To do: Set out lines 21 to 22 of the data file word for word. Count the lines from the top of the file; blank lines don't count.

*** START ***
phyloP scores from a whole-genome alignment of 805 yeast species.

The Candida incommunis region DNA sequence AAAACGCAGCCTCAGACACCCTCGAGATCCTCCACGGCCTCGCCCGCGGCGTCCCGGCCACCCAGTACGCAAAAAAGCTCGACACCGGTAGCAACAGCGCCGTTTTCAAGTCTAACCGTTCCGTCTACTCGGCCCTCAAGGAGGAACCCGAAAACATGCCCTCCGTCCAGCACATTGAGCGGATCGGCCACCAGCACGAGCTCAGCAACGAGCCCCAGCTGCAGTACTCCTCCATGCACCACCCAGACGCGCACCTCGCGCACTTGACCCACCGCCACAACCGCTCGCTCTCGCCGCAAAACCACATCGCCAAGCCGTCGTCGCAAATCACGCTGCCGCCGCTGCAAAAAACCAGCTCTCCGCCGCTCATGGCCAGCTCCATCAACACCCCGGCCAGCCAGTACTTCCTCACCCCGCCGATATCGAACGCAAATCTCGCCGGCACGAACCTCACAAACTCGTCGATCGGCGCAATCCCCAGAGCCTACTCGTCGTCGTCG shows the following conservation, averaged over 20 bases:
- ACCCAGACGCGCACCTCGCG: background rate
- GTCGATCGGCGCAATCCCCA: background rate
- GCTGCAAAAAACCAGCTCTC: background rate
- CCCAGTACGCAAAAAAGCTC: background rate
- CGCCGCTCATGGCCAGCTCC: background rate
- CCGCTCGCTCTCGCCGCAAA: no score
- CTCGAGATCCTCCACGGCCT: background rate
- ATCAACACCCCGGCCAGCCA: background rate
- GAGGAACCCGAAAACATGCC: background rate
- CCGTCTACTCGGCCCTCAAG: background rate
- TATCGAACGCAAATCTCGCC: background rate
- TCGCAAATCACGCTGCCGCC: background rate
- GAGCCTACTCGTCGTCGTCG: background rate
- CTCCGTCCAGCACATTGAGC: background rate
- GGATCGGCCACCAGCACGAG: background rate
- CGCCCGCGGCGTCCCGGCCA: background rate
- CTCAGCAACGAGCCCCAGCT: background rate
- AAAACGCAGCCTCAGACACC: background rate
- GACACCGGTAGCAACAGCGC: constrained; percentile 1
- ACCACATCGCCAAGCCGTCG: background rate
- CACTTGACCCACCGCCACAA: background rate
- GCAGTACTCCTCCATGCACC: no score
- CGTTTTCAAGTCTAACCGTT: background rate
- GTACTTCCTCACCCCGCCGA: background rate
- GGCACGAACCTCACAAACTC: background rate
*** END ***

- GACACCGGTAGCAACAGCGC: constrained; percentile 1
- ACCACATCGCCAAGCCGTCG: background rate